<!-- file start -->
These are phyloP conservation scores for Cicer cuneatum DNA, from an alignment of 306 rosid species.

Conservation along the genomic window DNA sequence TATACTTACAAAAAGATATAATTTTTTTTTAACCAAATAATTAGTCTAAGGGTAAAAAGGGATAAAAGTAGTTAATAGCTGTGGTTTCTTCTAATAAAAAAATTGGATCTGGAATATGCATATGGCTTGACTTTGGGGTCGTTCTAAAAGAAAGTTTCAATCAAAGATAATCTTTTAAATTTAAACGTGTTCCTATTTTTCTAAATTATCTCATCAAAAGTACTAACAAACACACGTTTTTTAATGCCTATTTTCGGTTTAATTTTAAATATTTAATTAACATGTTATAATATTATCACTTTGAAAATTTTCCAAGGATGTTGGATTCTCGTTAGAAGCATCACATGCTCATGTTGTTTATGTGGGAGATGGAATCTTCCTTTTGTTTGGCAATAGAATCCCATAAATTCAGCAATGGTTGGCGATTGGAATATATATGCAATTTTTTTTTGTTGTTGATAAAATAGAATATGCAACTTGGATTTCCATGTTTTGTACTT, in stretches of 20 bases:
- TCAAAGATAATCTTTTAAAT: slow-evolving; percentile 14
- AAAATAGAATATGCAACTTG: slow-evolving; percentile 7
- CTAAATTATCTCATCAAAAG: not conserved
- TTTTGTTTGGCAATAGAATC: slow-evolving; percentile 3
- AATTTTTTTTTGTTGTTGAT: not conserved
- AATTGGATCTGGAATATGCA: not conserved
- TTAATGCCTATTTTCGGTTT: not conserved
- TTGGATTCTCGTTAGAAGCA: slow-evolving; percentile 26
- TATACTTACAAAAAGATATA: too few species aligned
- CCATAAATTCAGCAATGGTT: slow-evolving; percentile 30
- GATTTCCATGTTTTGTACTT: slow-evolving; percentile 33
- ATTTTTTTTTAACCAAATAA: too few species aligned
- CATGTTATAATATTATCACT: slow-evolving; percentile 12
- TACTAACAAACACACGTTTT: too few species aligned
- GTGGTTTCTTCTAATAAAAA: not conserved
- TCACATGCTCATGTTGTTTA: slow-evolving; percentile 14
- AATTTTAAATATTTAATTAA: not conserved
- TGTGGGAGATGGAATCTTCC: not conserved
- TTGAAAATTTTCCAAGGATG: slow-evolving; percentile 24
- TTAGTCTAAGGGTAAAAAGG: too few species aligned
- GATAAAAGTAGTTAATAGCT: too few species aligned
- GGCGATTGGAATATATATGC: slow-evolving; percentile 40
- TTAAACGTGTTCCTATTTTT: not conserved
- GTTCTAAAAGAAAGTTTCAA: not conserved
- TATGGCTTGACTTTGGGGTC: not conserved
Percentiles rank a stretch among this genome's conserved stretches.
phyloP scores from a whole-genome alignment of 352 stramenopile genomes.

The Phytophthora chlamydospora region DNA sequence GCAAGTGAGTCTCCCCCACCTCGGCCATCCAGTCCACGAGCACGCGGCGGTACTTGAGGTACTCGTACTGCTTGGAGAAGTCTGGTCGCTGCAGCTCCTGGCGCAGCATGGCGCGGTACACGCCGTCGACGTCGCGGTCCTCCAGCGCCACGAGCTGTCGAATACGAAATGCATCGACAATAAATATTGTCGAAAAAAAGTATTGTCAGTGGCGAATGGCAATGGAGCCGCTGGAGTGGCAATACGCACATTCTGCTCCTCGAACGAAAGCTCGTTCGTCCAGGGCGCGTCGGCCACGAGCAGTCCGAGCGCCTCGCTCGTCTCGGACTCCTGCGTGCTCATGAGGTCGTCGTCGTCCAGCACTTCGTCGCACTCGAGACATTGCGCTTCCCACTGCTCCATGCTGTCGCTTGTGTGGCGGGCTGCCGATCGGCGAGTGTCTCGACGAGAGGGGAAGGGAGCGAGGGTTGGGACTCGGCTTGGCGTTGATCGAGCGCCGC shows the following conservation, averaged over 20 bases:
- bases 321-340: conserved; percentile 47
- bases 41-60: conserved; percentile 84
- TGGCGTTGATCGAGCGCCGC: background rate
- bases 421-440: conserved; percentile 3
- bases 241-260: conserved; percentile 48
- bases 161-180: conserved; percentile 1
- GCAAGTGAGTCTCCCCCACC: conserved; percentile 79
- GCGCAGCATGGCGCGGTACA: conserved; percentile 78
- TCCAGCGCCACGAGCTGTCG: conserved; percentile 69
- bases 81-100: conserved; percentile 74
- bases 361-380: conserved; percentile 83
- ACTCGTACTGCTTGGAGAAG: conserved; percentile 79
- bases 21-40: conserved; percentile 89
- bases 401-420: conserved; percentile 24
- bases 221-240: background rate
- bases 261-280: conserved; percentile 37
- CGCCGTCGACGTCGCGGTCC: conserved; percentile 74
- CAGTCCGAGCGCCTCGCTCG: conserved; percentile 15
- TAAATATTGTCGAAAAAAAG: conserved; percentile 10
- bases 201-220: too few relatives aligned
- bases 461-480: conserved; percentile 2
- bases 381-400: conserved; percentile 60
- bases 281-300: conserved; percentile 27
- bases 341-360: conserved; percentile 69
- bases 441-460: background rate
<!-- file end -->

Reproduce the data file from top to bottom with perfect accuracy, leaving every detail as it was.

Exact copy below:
These are phyloP conservation scores for Cicer cuneatum DNA, from an alignment of 306 rosid species.

Conservation along the genomic window DNA sequence TATACTTACAAAAAGATATAATTTTTTTTTAACCAAATAATTAGTCTAAGGGTAAAAAGGGATAAAAGTAGTTAATAGCTGTGGTTTCTTCTAATAAAAAAATTGGATCTGGAATATGCATATGGCTTGACTTTGGGGTCGTTCTAAAAGAAAGTTTCAATCAAAGATAATCTTTTAAATTTAAACGTGTTCCTATTTTTCTAAATTATCTCATCAAAAGTACTAACAAACACACGTTTTTTAATGCCTATTTTCGGTTTAATTTTAAATATTTAATTAACATGTTATAATATTATCACTTTGAAAATTTTCCAAGGATGTTGGATTCTCGTTAGAAGCATCACATGCTCATGTTGTTTATGTGGGAGATGGAATCTTCCTTTTGTTTGGCAATAGAATCCCATAAATTCAGCAATGGTTGGCGATTGGAATATATATGCAATTTTTTTTTGTTGTTGATAAAATAGAATATGCAACTTGGATTTCCATGTTTTGTACTT, in stretches of 20 bases:
- TCAAAGATAATCTTTTAAAT: slow-evolving; percentile 14
- AAAATAGAATATGCAACTTG: slow-evolving; percentile 7
- CTAAATTATCTCATCAAAAG: not conserved
- TTTTGTTTGGCAATAGAATC: slow-evolving; percentile 3
- AATTTTTTTTTGTTGTTGAT: not conserved
- AATTGGATCTGGAATATGCA: not conserved
- TTAATGCCTATTTTCGGTTT: not conserved
- TTGGATTCTCGTTAGAAGCA: slow-evolving; percentile 26
- TATACTTACAAAAAGATATA: too few species aligned
- CCATAAATTCAGCAATGGTT: slow-evolving; percentile 30
- GATTTCCATGTTTTGTACTT: slow-evolving; percentile 33
- ATTTTTTTTTAACCAAATAA: too few species aligned
- CATGTTATAATATTATCACT: slow-evolving; percentile 12
- TACTAACAAACACACGTTTT: too few species aligned
- GTGGTTTCTTCTAATAAAAA: not conserved
- TCACATGCTCATGTTGTTTA: slow-evolving; percentile 14
- AATTTTAAATATTTAATTAA: not conserved
- TGTGGGAGATGGAATCTTCC: not conserved
- TTGAAAATTTTCCAAGGATG: slow-evolving; percentile 24
- TTAGTCTAAGGGTAAAAAGG: too few species aligned
- GATAAAAGTAGTTAATAGCT: too few species aligned
- GGCGATTGGAATATATATGC: slow-evolving; percentile 40
- TTAAACGTGTTCCTATTTTT: not conserved
- GTTCTAAAAGAAAGTTTCAA: not conserved
- TATGGCTTGACTTTGGGGTC: not conserved
Percentiles rank a stretch among this genome's conserved stretches.
phyloP scores from a whole-genome alignment of 352 stramenopile genomes.

The Phytophthora chlamydospora region DNA sequence GCAAGTGAGTCTCCCCCACCTCGGCCATCCAGTCCACGAGCACGCGGCGGTACTTGAGGTACTCGTACTGCTTGGAGAAGTCTGGTCGCTGCAGCTCCTGGCGCAGCATGGCGCGGTACACGCCGTCGACGTCGCGGTCCTCCAGCGCCACGAGCTGTCGAATACGAAATGCATCGACAATAAATATTGTCGAAAAAAAGTATTGTCAGTGGCGAATGGCAATGGAGCCGCTGGAGTGGCAATACGCACATTCTGCTCCTCGAACGAAAGCTCGTTCGTCCAGGGCGCGTCGGCCACGAGCAGTCCGAGCGCCTCGCTCGTCTCGGACTCCTGCGTGCTCATGAGGTCGTCGTCGTCCAGCACTTCGTCGCACTCGAGACATTGCGCTTCCCACTGCTCCATGCTGTCGCTTGTGTGGCGGGCTGCCGATCGGCGAGTGTCTCGACGAGAGGGGAAGGGAGCGAGGGTTGGGACTCGGCTTGGCGTTGATCGAGCGCCGC shows the following conservation, averaged over 20 bases:
- bases 321-340: conserved; percentile 47
- bases 41-60: conserved; percentile 84
- TGGCGTTGATCGAGCGCCGC: background rate
- bases 421-440: conserved; percentile 3
- bases 241-260: conserved; percentile 48
- bases 161-180: conserved; percentile 1
- GCAAGTGAGTCTCCCCCACC: conserved; percentile 79
- GCGCAGCATGGCGCGGTACA: conserved; percentile 78
- TCCAGCGCCACGAGCTGTCG: conserved; percentile 69
- bases 81-100: conserved; percentile 74
- bases 361-380: conserved; percentile 83
- ACTCGTACTGCTTGGAGAAG: conserved; percentile 79
- bases 21-40: conserved; percentile 89
- bases 401-420: conserved; percentile 24
- bases 221-240: background rate
- bases 261-280: conserved; percentile 37
- CGCCGTCGACGTCGCGGTCC: conserved; percentile 74
- CAGTCCGAGCGCCTCGCTCG: conserved; percentile 15
- TAAATATTGTCGAAAAAAAG: conserved; percentile 10
- bases 201-220: too few relatives aligned
- bases 461-480: conserved; percentile 2
- bases 381-400: conserved; percentile 60
- bases 281-300: conserved; percentile 27
- bases 341-360: conserved; percentile 69
- bases 441-460: background rate